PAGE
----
When people think about television, they probably think of the BBC and UK programmes with global appeal, like Downton Abbey and Killing Eve. And even in literature and film, British characters are at the top of any list of the most memorable and loved creations – from James Bond to Harry Potter.
Past and present, UK talent in fashion and music continues to dominate – from The Beatles, The Kinks, Rolling Stones, and The Who, to international brand icons and visionaries like Alexander McQueen, Burberry, Stella McCartney, Vivienne Westwood, and Paul Smith.
Across all aspects of life, industry, and popular culture, we find British brands cutting across public consciousness – a true testament to Great Britain’s stalwart creative industries.
The backbone of success
Whether in advertising, design, fashion, media, or technology, the creative economy has long stood as the backbone of British success.
Come what may with Brexit, we must ensure that this pillar of economic prowess and global soft power remains standing tall and proud. Now is the time to be throwing real weight behind Britain’s creative industries.
The UK rightfully champions its financial services companies, trailblazing tech firms, and world-renowned car industry. Yet the contribution of the creative economy – too often the forgotten element in the country’s success equation – is now more vital than ever.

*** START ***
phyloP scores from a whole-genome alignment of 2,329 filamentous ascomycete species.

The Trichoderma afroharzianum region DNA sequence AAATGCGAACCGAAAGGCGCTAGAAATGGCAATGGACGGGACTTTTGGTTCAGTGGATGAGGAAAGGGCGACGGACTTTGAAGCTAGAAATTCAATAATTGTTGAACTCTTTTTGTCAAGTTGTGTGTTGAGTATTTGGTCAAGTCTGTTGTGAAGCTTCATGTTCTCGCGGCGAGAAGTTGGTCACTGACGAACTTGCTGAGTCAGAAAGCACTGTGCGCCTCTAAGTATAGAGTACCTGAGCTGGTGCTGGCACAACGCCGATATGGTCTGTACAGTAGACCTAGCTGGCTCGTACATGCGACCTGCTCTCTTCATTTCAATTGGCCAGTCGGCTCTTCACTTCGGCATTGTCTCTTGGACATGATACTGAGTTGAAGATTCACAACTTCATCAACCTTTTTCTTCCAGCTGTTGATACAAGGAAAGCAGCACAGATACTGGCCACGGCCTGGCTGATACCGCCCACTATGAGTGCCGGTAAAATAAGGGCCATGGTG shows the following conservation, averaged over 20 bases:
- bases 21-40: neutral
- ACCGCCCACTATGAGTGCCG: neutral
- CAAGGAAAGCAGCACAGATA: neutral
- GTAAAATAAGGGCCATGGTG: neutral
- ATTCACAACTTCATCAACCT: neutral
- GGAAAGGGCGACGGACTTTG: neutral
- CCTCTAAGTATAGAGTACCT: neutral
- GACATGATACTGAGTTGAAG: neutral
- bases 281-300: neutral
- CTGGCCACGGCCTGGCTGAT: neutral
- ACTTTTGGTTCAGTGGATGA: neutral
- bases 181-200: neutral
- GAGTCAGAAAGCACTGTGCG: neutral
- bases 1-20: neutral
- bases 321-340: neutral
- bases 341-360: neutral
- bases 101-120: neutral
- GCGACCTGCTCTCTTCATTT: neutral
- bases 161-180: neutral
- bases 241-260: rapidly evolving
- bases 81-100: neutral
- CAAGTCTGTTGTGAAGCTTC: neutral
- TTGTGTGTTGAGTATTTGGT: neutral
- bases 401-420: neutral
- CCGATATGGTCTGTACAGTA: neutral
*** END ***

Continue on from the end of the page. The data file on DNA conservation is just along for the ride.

In 2018 alone, the creative industries were worth more than £100bn to the UK economy. They currently employ one in 11 people and have grown at nearly twice the rate of the economy as a whole since 2010. Such vibrant growth must be protected and allowed to thrive.
Advertising Week Europe, which begins today, is further proof of this sector’s far-reaching influence. Over the next four days, London will play host to the continent’s largest gathering of the creative industries for the seventh year running. The capital stands as an irrefutable creative powerhouse and exerts an inexorable pull on the industry, drawing in international talent and investment that enriches both our economy and society.
Action must be taken
Beyond this annual London forum, year-round entities like the Creative Industries Council, the Creative Industries Federation, and London & Partners have a tremendous opportunity to lead this sector into the future.
There’s also the government’s GREAT Britain campaign, which aims to promote British businesses to the rest of the world. But this is just the beginning – advocacy is one thing, action is another.
What we must do is build on what cannot be replicated elsewhere: homegrown British creativity.
The ingenuity that fuels the UK’s creative economy connects communities which may never have otherwise crossed paths, and stimulates discussions on the most important issues. It is imperative that this momentum is recognised and capitalised on at this crossroads moment for the country.
Because as we teeter on the edge of Brexit, there is a real risk that access to talent, investment, and global connections will be damaged.
If not addressed, Britain will suffer both commercially and culturally.
Cultivating an environment that enables the creative industries to thrive is the best medicine for what ails the country.
Advertising Week Europe will certainly play its part in this effort. But with the same force of will that Winston Churchill and the British people displayed at Dunkirk, the UK must embrace its best, most effective, proven pathway forward – creativity.